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  Thursday, July 20, 2017  
   
 

 
Lancaster Community Library
From the Past into the Future
 

All towns have libraries, right? They are pretty much the same, right? With this electronic age who wants to read a book…right? And if you were running a local library, you could never find volunteers to run it, right?
Lancaster Community Library and this community would challenge all the above statements.
The Lancaster Community Library is unique and special, not only in its beginnings, its founding and funding,
but in its future.


The “Lancaster Community Library Golden Anniversary: The Early Years” states that “Over the years, the Library of Virginia had sponsored bookmobiles for rural areas, some churches had libraries for their members, there was a small library in Irvington that was open on Thursday afternoons, and the Mary Ball Washington Museum had maintained a lending library in the Old Jail in Lancaster Courthouse that was open one day a week. However, there was no library in the county that was available to the public on a regular basis.” Lindsy Gardner, Director of the library, stated that this library is different from its roots up. In 1961 it was founded by volunteers. The “Committee” secured donations of money and books.


The original Lancaster Community Library building was owned by the town and leased to the newly formed board for the yearly fee of $1.00! That building still stands (all 720 feet!) and will be wrapped in a large ribbon for the library’s 50th celebration this year. Once the building was secured, volunteers installed shelves, painted walls, made curtains, cataloged books and staffed the library three afternoons and one evening a week.


How wonderful! How independent! This was and is truly a Community Library. Congressman Howard W. Smith stated in September 25th of that year, “This is a very laudable effort and a refreshing experience that your community should undertake to furnish this necessary facility without seeking help from the Federal Government.”


The Lancaster Community Library is one of only 13 non-profit libraries in the state. One third of their revenue comes from the county/town and state and the rest is from private funds. A fully funded endowment has enabled the library to stay on steady financial ground even in economically challenging times. An enormous amount of strength comes from their volunteers, 100 strong! Perhaps the same “stuff” as the original volunteers. It must be in the water here!


Lindsy, who has been with the library for 3-1/2 years, was lured to Lancaster from Alabama with the hope and love of the uniqueness of small town and a non-profit library. She has listed her biggest surprise as the friendliness of the people. “This is a population that is wonderful to build a collection for. They are well informed and from very diverse backgrounds.” She states “the board supports and embraces new ideas and is packed with energy.” In our area, she finds the competitive, philanthropic marketplace a challenge which pushes the library to perform efficiently.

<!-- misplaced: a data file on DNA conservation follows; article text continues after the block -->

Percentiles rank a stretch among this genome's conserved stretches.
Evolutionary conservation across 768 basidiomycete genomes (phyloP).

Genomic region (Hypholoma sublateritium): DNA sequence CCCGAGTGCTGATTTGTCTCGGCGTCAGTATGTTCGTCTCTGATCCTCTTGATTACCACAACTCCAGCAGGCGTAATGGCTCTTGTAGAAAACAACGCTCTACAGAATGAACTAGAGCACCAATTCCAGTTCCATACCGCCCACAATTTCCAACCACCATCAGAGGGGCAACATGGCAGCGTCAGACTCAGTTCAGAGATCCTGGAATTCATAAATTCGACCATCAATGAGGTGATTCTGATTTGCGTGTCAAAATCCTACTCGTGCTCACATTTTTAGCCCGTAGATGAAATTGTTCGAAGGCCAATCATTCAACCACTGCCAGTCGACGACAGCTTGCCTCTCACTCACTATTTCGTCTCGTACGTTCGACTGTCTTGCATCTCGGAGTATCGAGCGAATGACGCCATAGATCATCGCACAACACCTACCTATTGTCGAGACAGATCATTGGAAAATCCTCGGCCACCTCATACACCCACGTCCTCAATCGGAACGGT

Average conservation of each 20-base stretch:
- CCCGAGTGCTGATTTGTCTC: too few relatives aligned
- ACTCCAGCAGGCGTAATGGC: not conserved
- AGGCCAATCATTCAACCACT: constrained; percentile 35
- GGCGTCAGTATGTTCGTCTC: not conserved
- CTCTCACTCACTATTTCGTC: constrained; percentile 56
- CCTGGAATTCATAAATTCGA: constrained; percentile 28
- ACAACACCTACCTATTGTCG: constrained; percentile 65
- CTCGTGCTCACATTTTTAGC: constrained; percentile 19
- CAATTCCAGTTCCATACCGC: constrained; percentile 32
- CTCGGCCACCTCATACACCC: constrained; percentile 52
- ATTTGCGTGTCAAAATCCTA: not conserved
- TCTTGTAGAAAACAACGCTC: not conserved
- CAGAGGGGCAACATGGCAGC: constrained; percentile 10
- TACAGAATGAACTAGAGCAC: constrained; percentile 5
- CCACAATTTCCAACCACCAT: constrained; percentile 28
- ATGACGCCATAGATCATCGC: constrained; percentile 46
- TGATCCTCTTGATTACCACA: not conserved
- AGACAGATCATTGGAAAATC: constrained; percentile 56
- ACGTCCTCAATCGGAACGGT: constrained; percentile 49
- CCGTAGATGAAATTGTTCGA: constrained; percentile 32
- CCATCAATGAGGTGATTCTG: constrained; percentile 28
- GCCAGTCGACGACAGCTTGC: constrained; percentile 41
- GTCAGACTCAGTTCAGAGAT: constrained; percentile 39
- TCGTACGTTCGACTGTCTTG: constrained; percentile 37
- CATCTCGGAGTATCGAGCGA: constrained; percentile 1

The library serves a membership of 10,000 and with the population of Lancaster County being 11,000 even with some neighboring counties participating, this is impressive. There are over 50,000 items in the collection and with a 100,000 yearly circulation. This is way above average! This is truly a busy and remarkable place!

Into the Future

Lancaster Community Library is planning big time! Planning is underway for a second technology fair in the fall, Facebook lab, internet security classes for parents, designing websites along with computer language and Cloud technologies. E-Books are offered, the first on the Northern Neck, which allows you to electronically check out books.
They are definitely “bridging the digital divide.”

Recycling is big time here. Water coolers are used to decrease the need for bottled water, paper is recycled as scrap for notes before it hits the bins along with other paper aimed for recycling. Batteries from MP3 audiobook players are recycled as well.

 The children’s librarian, Tonya Carter, has a variety of offerings from reading to dogs, to regular parent/child classes. The need for “MAC computers for the teens to use for film competition is a summer focus.”
And speaking of the future there are big plans, and I do mean BIG!!

To start with, this building is packed, I mean PACKED. They need more space and rooms to keep books, especially in the children’s area. Meetings in the meeting room are currently at capacity and greatly in demand.
The “Sundays at Two” is a presentation of programs of interest to the general public. It is held in the winter from January through March and had a record attendance averaging 90 attendees per program. This greatly stretches the walls of the meeting room.

So from Twiga, the 12 foot, 4 inch giraffe in the front lobby, to the computer usage stations, to the children’s room, to the meeting room this place is growing and changing with the times.
Twiga was made by Davie Hurlbut around 1999. She/he came to live in the lobby of the Library several years ago and is an eye popping addition.


So keep a look out. This remarkable library is changing and growing.

You can see from its presence this place is definitely not just any library—this is the Lancaster Community Library!